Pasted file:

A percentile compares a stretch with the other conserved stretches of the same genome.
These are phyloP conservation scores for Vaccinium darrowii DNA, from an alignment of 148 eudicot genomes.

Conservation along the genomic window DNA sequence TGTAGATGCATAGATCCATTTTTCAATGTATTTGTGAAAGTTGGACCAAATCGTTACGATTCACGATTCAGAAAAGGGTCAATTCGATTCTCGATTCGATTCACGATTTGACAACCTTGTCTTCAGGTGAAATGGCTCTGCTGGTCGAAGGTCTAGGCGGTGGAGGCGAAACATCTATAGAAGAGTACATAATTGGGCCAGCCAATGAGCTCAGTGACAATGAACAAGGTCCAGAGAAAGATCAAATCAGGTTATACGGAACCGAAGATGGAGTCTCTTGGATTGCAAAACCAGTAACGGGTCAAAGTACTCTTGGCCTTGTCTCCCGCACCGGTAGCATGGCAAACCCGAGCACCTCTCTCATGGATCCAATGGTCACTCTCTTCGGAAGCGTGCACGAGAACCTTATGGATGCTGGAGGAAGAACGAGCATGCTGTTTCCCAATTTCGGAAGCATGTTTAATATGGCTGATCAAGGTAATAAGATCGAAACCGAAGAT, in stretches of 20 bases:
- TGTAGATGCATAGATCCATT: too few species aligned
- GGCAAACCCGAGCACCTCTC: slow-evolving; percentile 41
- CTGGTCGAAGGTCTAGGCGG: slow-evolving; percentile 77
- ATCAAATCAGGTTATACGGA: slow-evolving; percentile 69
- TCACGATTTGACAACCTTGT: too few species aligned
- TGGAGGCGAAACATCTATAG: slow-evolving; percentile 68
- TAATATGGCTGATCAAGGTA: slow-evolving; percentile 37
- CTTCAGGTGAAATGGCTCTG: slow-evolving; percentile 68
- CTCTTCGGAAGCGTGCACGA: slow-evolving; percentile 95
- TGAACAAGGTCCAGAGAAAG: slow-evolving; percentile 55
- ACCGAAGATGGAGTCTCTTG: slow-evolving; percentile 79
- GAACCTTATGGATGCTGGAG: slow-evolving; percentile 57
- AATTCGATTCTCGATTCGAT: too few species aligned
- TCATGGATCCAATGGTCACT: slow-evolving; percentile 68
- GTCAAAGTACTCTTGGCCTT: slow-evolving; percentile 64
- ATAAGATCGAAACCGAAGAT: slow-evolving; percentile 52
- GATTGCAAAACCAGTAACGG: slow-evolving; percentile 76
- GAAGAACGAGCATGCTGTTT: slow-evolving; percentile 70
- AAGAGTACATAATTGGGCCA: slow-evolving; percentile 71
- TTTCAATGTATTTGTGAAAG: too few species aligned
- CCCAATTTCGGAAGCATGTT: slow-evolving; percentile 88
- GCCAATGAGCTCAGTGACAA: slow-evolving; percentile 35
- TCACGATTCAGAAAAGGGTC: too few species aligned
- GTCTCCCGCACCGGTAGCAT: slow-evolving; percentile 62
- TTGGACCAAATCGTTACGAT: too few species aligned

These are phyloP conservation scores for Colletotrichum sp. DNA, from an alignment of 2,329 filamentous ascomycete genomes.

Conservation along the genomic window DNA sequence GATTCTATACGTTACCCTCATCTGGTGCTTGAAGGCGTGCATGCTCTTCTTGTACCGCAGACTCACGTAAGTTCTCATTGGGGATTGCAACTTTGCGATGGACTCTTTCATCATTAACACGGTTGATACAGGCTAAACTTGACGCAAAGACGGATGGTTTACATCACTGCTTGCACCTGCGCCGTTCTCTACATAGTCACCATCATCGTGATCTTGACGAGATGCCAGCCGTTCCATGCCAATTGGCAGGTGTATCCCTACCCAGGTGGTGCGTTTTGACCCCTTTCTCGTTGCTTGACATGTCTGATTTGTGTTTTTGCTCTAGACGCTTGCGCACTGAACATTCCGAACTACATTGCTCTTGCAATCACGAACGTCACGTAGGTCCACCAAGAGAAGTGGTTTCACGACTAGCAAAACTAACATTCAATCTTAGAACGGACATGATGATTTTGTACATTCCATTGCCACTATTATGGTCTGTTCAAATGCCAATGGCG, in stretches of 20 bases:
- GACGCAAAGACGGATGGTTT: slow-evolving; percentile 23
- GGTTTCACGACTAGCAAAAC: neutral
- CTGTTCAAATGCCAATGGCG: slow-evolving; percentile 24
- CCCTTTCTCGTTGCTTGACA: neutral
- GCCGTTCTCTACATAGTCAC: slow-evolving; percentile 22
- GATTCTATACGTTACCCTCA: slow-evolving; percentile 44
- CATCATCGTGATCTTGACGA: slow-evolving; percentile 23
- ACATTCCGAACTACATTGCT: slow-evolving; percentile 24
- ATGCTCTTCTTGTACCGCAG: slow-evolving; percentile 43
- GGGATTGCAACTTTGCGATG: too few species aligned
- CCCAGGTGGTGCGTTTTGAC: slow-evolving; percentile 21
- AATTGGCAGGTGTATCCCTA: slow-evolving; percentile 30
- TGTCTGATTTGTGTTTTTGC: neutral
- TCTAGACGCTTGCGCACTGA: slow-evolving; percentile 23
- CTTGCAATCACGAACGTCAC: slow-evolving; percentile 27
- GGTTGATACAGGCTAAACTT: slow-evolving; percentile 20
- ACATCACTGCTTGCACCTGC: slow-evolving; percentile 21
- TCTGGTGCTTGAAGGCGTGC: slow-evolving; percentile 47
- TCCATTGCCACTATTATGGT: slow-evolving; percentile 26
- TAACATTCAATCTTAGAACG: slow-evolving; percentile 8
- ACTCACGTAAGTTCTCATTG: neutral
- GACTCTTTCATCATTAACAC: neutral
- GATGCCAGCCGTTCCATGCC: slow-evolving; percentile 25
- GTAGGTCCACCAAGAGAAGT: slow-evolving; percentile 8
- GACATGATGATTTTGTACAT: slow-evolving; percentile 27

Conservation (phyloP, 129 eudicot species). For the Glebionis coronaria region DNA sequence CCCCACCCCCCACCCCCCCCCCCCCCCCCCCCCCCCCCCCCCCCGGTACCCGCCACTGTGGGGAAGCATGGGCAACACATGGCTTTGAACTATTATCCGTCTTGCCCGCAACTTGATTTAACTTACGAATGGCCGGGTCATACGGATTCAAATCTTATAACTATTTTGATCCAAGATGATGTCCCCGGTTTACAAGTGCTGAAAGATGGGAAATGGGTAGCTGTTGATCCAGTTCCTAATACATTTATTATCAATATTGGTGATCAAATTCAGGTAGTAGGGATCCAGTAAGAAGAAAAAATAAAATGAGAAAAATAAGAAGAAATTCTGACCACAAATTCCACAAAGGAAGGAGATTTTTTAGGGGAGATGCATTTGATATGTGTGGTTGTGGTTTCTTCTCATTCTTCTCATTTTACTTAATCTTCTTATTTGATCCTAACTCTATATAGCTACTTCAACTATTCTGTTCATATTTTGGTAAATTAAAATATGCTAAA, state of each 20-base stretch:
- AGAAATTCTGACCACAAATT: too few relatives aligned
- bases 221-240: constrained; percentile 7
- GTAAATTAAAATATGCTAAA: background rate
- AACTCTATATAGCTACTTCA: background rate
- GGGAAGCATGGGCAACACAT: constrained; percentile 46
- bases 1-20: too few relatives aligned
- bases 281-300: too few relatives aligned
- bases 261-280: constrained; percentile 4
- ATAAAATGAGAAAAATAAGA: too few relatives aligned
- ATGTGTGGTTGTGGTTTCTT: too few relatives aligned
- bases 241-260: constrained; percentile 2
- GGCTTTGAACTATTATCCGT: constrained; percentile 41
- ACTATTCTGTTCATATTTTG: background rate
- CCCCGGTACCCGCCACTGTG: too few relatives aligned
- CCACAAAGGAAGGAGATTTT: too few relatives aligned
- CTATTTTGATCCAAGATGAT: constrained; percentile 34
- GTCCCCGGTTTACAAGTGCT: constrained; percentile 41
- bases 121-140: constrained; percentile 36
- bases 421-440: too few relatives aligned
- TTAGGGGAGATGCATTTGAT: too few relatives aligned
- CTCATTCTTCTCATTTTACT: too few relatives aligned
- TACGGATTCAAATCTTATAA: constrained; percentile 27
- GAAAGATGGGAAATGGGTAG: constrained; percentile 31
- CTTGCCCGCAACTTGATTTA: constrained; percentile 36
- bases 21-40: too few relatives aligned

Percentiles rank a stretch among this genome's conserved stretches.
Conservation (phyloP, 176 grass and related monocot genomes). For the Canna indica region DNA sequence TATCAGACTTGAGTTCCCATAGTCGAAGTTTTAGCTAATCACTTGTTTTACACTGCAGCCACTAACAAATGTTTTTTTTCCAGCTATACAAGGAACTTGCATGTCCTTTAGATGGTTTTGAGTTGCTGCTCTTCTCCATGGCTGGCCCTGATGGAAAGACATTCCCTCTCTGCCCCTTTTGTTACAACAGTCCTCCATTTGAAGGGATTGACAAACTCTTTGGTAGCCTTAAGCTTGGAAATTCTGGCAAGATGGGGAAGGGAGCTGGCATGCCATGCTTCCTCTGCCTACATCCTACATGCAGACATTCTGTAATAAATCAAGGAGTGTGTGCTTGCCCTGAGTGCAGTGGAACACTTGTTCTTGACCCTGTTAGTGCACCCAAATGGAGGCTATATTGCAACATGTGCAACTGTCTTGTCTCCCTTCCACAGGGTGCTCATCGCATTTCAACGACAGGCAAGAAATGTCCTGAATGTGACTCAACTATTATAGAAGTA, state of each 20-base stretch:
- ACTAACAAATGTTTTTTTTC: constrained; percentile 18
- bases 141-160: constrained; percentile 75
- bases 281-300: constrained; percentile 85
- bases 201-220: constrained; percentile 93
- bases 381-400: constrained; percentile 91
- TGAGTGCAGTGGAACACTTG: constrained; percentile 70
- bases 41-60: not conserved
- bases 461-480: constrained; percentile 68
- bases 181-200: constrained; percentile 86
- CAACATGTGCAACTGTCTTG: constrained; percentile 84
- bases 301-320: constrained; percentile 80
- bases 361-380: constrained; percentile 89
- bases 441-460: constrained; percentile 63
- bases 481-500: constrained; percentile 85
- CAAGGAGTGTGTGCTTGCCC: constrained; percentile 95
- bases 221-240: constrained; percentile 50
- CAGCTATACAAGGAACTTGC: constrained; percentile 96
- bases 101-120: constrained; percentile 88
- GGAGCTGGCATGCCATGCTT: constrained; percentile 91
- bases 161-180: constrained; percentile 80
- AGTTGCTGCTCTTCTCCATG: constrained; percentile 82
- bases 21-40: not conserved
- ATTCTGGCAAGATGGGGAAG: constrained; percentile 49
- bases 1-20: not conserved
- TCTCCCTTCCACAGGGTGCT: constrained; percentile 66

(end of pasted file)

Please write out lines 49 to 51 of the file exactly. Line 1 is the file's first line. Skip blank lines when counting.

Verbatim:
- TCCATTGCCACTATTATGGT: slow-evolving; percentile 26
- TAACATTCAATCTTAGAACG: slow-evolving; percentile 8
- ACTCACGTAAGTTCTCATTG: neutral